Hydrogen peroxide is a powerful and effective tooth whitener; and it's cheap -- generally less than $1 per bottle.

Valueline/Thinkstock

Many adults have childhood memories of getting scraped or cut while playing and having a sit down with the brown plastic bottle of hydrogen peroxide. A cotton ball, a swipe at the skin and then magic: bubbling, fizzy and crackly sounding chemical reaction as the hydrogen peroxide cleaned out the wound. With that dark brown bottle hiding the actual liquid inside, and its association with the family medicine cabinet, why would anyone consider putting it in his mouth?

Hydrogen peroxide, or H2O2, is a chemical compound that breaks down, or oxidizes, into water and oxygen upon contact with many other natural chemicals. It doesn't actually fizz by itself or when it touches unbroken skin; it's the enzymes in damaged cells and/or blood that causes the foaming action, but the release of oxygen from hydrogen peroxide is what makes H2O2 a very effective cleaner. In addition to cleaning out cuts, it's used as an additive in laundry detergents and for getting stains out of upholstery and carpets, for general household cleaning and for lightening hair. But is it safe for your teeth? Yes and no.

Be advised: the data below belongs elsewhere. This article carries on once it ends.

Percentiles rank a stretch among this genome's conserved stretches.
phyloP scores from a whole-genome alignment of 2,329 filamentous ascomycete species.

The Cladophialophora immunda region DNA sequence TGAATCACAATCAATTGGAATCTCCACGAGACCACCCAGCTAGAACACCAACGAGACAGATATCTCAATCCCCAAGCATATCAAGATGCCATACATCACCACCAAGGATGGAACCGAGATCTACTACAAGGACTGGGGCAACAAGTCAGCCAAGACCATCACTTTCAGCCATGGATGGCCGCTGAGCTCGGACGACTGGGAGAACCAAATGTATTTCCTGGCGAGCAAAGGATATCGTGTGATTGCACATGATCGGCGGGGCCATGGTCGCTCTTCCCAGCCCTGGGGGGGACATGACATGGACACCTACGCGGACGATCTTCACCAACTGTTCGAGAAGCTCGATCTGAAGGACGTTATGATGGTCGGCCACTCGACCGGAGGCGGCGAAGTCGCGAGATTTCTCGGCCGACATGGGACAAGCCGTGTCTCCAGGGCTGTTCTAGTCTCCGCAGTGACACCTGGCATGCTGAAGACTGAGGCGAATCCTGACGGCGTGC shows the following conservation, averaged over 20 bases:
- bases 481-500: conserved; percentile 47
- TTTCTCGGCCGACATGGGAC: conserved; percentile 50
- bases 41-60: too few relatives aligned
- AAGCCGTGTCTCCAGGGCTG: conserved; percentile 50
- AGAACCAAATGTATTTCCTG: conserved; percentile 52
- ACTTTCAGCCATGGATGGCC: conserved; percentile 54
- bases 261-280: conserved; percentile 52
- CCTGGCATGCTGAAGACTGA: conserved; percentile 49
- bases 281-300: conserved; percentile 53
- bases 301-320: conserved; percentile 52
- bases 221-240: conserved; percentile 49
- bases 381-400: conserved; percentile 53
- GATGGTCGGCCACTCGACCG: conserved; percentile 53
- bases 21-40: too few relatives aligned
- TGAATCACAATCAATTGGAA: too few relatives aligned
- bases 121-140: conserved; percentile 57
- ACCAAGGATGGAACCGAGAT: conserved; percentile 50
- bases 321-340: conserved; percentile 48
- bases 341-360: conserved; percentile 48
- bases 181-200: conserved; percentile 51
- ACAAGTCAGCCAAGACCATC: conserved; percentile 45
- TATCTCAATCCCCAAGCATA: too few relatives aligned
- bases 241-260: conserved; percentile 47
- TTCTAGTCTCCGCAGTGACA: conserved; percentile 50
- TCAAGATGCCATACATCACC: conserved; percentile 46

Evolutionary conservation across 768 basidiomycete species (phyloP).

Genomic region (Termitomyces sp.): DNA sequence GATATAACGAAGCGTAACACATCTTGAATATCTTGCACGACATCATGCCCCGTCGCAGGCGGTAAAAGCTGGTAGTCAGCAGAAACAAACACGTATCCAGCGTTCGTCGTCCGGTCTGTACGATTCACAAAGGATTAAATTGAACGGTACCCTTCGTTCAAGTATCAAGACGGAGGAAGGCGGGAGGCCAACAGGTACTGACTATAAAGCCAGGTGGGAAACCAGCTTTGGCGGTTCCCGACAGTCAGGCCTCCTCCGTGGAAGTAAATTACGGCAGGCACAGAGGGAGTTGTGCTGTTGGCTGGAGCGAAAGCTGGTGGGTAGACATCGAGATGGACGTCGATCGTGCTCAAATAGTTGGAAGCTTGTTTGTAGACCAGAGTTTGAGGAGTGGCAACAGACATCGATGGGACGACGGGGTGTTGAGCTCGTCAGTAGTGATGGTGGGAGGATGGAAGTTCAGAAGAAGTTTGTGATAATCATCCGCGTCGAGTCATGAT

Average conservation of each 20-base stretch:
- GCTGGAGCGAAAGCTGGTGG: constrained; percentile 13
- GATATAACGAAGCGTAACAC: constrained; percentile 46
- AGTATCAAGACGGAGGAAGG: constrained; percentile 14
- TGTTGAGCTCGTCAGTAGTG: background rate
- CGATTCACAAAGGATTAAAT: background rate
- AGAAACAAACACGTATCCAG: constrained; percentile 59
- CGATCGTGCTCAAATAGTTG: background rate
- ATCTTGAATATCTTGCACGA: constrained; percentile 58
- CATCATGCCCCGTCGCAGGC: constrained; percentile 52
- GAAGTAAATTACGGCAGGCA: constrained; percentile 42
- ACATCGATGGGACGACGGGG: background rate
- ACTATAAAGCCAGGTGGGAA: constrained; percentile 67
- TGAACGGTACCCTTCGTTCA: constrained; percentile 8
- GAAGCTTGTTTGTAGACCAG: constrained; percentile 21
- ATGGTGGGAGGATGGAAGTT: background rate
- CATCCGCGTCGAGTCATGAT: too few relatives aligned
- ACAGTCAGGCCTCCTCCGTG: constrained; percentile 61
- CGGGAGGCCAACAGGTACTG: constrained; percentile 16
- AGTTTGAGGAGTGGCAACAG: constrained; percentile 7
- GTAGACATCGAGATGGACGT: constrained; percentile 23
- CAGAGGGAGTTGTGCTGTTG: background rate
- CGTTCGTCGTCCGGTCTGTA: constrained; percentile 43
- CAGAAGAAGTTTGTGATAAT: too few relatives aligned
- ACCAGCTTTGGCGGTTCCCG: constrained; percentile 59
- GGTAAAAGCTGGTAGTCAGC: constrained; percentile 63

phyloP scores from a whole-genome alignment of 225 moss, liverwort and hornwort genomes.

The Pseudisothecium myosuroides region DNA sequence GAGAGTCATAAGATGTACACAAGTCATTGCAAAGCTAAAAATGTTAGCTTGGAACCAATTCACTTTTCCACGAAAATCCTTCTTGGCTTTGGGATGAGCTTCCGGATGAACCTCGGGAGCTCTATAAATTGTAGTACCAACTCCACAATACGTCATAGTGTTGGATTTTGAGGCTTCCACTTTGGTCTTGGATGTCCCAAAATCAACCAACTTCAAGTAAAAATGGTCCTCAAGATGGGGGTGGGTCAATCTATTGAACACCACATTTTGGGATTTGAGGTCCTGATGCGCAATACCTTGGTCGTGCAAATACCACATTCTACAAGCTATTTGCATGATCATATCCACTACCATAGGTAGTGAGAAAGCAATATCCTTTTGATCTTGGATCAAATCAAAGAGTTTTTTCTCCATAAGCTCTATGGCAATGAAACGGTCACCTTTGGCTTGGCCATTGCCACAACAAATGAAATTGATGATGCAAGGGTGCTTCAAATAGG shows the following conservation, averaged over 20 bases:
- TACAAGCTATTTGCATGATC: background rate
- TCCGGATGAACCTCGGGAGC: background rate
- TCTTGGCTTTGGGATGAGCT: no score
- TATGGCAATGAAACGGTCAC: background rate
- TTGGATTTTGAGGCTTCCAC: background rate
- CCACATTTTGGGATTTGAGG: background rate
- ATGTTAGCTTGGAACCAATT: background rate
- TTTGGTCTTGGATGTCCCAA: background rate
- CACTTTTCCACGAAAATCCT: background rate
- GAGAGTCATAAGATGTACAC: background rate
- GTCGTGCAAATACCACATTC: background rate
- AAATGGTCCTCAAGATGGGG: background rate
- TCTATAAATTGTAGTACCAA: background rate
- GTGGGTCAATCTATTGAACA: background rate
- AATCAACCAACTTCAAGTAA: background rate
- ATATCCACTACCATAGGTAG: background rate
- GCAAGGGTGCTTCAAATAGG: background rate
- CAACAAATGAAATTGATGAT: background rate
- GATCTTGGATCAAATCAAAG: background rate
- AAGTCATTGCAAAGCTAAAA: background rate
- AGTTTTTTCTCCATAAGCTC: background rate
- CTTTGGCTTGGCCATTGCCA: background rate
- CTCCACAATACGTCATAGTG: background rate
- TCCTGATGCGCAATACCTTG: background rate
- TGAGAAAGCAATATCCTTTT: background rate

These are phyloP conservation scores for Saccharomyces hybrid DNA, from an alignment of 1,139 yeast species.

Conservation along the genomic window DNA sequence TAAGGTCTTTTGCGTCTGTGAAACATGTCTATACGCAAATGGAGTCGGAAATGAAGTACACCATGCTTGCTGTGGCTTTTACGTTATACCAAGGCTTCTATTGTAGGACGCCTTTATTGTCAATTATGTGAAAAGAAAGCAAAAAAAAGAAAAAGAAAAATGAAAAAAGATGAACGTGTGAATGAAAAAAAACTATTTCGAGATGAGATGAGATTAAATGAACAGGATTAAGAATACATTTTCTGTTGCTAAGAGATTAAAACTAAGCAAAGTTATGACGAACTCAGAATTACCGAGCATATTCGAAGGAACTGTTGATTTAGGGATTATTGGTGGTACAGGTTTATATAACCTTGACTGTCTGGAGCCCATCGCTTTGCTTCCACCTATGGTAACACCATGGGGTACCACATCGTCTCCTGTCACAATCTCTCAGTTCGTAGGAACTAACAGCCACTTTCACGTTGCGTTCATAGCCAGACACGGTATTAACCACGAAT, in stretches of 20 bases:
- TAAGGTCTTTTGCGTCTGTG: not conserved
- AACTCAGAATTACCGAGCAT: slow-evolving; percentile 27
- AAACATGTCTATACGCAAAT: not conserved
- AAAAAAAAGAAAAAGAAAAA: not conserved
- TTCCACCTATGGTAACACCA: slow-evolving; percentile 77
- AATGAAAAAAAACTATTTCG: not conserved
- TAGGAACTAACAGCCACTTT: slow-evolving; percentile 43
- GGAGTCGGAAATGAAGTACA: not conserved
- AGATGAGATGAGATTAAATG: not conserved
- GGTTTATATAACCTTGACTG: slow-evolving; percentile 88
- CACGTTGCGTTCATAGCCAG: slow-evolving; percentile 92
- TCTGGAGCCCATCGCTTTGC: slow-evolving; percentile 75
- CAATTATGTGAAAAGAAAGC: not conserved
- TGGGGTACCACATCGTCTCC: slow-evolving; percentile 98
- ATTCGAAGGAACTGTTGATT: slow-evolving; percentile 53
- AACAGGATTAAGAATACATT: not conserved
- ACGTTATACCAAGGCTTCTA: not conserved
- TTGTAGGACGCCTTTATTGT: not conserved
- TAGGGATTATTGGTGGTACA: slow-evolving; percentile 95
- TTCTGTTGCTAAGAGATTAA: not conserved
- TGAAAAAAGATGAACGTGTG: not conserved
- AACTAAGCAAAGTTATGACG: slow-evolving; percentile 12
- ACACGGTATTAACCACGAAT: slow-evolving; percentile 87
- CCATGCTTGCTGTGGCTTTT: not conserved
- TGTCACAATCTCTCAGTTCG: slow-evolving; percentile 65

Dental office and store-stocked teeth whiteners contain a compound called carbamide peroxide, which breaks down into hydrogen peroxide and urea -- the hydrogen peroxide becomes a bleaching agent while the urea serves as an acid to break apart stain bonds in the teeth [source: ADA]. Hydrogen peroxide becomes a powerful and effective whitener as it's released through contact with the air, moisture and teeth. Most over-the-counter (OTC) teeth whitening products contain about 10 percent carbamide peroxide while solutions administered or sold through dental professionals can contain from 15 to 35 percent (though the American Dental Association gives its Seal of Approval to the 10 percent H2O2 whiteners only and not those with higher concentrations) [source: ADA].

Whitening products have been around long enough for the ADA and others to perform exhaustive studies and to conclude that it's mostly safe and effective to use peroxide compounds for a brighter smile, but what about that brown bottle peroxide you can get for about a dollar at the drugstore? Will that do, or will it do damage to teeth?

We'll take a look, and maybe a swish, next.